2. Ascalon – Saint George’s Dragon Slayer Sword
- Meaning of Name – Levantine city called Ashkelon in Israel
Ascalon was the spear or sword Saint George wielded in his adventure to rescue the princess in distress and kill the evil dragon that tormented a village in modern-day Israel. There are different sources of how George is depicted, but in the most popular tale, he is a Christian knight of valor.
The tale says that George walked upon a village that was forced to sacrifice its sheep as a form of paying taxes to a ruthless dragon. When the villagers had no more sheep, the dragon took their princess away. Saint George then took upon his horse and slew the dragon after the villagers accepted Christianity.
3. Arondight – The Sword of Sir Lancelot
- Meaning of Name – Unclear (Chastiser of Fools in some cases)
Arondight is the sword wielded by the mighty Sir Lancelot, a character added to French Arthurian tales that developed much later than the original. The Arondight is an enchanted and magical blade that almost killed Arthur in a battle against his powerful Excalibur.
Arondight as a sword name is first seen in the 14th-century narrative Bevis of Hampton. Here, Arondight is wielded by Guy of Warwick and not Lancelot himself. Arondight’s original name was Secace or Chastiefol and Gastiga Folli, which both mean chastiser of fools. It is possible that this name was popularized because it was commonly grouped with Joyeuse, Durendal, and Excalibur.
4. Caladbolg – The Rainbow Swinging Sword
- Meaning of Name – Hard sheath or hard blade (possibly generic word for greatswords)
The large and two-handed sword found in Irish tales that could summon rainbows wielded by the Irish hero, Fergus Mac Roich, is called Caladbolg. Its story is linked with many great battles and elements of the surrounding nature and earth, like being able to cut through hills.
The Caladbolg name might be related to the Gae Bolg, or Cuchulainn spear found in the Ulster cycle of Irish mythology. This also could be an analog or early source for the Excalibur, called Caledfwich in early Welsh.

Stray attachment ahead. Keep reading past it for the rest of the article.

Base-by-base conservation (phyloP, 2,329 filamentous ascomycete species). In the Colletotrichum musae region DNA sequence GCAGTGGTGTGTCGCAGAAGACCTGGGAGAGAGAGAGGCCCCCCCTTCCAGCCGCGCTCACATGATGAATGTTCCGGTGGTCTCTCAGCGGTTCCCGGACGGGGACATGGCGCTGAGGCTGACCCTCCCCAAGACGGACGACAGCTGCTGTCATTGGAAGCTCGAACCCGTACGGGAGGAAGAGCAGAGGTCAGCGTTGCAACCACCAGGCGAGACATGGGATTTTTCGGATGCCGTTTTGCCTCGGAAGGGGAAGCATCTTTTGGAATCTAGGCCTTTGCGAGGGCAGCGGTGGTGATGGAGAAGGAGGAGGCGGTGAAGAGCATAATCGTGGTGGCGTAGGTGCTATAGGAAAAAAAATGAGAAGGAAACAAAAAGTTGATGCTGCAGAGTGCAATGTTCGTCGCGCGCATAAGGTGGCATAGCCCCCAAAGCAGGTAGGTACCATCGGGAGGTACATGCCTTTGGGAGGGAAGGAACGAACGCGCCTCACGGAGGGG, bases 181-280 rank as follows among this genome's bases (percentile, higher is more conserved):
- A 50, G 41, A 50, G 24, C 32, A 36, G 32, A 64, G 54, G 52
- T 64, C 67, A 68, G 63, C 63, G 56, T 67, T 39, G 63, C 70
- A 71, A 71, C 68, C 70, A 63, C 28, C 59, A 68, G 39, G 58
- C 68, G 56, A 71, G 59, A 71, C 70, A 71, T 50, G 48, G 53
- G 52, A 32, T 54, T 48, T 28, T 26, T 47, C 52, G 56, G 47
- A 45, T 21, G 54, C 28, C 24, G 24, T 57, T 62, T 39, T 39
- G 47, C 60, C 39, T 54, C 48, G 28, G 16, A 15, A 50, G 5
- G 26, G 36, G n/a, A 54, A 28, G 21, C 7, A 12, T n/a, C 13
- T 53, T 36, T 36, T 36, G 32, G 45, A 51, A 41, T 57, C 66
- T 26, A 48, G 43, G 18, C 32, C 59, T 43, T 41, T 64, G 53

5. Kusanagi-no-Tsurugi – The Japanese Air Controlling Sword
- Meaning of Name – Grass Cutting Sword
The Kusanagi no Tsurugi is a Japanese sword originally called Ame-no Murakumo-no-Tsurugi (Sword of the Gathering Clouds of Heaven). These names might be euphemisms and mean something more, but today are part of the imperial regalia and are held in the Atsuta Shrine in Japan.
The name Grass Cutting Sword could be given to the weapon because of the tale of Yamato Takeru. This sword was passed down from gods, starting with Susano-O and Amaterasu, and eventually passed down to a warrior surrounded by fire. The gods gave the warrior the power to control the air, and he was able to redirect the fire on the grass around him.
6. Balmung and Gram – The Norse Sword Stuck in a Tree
- Meaning of Name – Unclear (possibly anointing or impregnating)
Balmung is the name of the legendary sword wielded by the Nordic hero Sigurd or Siegfried found in many sagas. This blade can also sometimes be named Gram, which could be the same sword as Balmung. According to the tale, when the sword Gram breaks apart into many pieces, these pieces will get reforged, and Balmung will be created.